Skip to main content
The Globe and Mail
Support Quality Journalism.
The Globe and Mail
First Access to Latest
Investment News
Collection of curated
e-books and guides
Inform your decisions via
Globe Investor Tools
per week
for first 24 weeks

Enjoy unlimited digital access
Enjoy Unlimited Digital Access
Get full access to
Just $1.99per week for the first 24weeks
Just $1.99per week for the first 24weeks
var select={root:".js-sub-pencil",control:".js-sub-pencil-control",open:"o-sub-pencil--open",closed:"o-sub-pencil--closed"},dom={},allowExpand=!0;function pencilInit(o){var e=arguments.length>1&&void 0!==arguments[1]&&arguments[1];select.root=o,dom.root=document.querySelector(select.root),dom.root&&(dom.control=document.querySelector(select.control),dom.control.addEventListener("click",onToggleClicked),setPanelState(e),window.addEventListener("scroll",onWindowScroll),dom.root.removeAttribute("hidden"))}function isPanelOpen(){return dom.root.classList.contains(}function setPanelState(o){dom.root.classList[o?"add":"remove"](,dom.root.classList[o?"remove":"add"](select.closed),dom.control.setAttribute("aria-expanded",o)}function onToggleClicked(){var l=!isPanelOpen();setPanelState(l)}function onWindowScroll(){window.requestAnimationFrame(function() {var l=isPanelOpen(),n=0===(document.body.scrollTop||document.documentElement.scrollTop);n||l||!allowExpand?n&&l&&(allowExpand=!0,setPanelState(!1)):(allowExpand=!1,setPanelState(!0))});}pencilInit(".js-sub-pencil",!1); // via darwin-bg var slideIndex = 0; carousel(); function carousel() { var i; var x = document.getElementsByClassName("subs_valueprop"); for (i = 0; i < x.length; i++) { x[i].style.display = "none"; } slideIndex++; if (slideIndex> x.length) { slideIndex = 1; } x[slideIndex - 1].style.display = "block"; setTimeout(carousel, 2500); } //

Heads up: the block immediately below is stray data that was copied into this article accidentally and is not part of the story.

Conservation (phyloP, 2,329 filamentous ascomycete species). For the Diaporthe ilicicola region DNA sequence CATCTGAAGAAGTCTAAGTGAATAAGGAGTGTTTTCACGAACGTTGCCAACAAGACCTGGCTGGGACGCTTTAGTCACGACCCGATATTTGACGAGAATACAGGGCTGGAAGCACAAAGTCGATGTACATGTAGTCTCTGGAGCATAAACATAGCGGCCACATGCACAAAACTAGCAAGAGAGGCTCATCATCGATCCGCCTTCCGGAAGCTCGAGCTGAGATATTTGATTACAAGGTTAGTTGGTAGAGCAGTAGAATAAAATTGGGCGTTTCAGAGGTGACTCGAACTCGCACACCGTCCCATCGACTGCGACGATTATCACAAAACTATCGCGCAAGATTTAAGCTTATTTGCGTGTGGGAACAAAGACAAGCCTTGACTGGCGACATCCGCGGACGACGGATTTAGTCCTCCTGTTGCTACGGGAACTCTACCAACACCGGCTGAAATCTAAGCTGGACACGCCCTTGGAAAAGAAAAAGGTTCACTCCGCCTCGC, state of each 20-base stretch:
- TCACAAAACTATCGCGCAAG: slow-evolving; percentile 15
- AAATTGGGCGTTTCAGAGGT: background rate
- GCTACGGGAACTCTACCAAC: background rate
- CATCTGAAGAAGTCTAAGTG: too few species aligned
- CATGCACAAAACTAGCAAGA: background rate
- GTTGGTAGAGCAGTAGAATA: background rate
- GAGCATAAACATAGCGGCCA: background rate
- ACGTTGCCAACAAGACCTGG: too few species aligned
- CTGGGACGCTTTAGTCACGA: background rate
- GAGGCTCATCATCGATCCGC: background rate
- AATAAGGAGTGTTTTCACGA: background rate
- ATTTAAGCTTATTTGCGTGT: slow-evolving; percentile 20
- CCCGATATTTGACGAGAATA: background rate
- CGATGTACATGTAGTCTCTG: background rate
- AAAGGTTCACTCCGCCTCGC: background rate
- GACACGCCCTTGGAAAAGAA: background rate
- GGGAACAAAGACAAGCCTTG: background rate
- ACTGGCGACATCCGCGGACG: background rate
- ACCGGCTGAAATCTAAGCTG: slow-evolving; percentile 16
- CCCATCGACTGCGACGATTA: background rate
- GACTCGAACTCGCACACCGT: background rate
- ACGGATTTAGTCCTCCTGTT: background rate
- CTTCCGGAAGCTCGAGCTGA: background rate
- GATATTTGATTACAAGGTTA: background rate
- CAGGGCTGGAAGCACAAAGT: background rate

Eight long-time participants in Canada's visual and media arts world, five men, three women, each found themselves $25,000 richer Tuesday morning. The reason? Each was named a recipient at a ceremony in Toronto of the 2014 Governor-General's Awards for excellence in visual and media arts.

The awards, for lifetime achievement, have been handed out annually by the Canada Council for the Arts since 2000. Artists from Ontario, four in total, represented the single largest bloc of winners this year, while Quebec contributed two, British Columbia one and Nova Scotia one. All winners were scheduled to attend the announcement, held at TIFF Bell Lightbox. They'll also gather at Rideau Hall in Ottawa on March 26 to receive award medallions from Governor-General David Johnston. An exhibition of selected works by the laureates opens the next day at the National Gallery of Canada and remains on view through July 6.

As ever, the winners reflect the exceedingly diverse nature of contemporary art-making in Canada.

Henry Feather

Kim Adams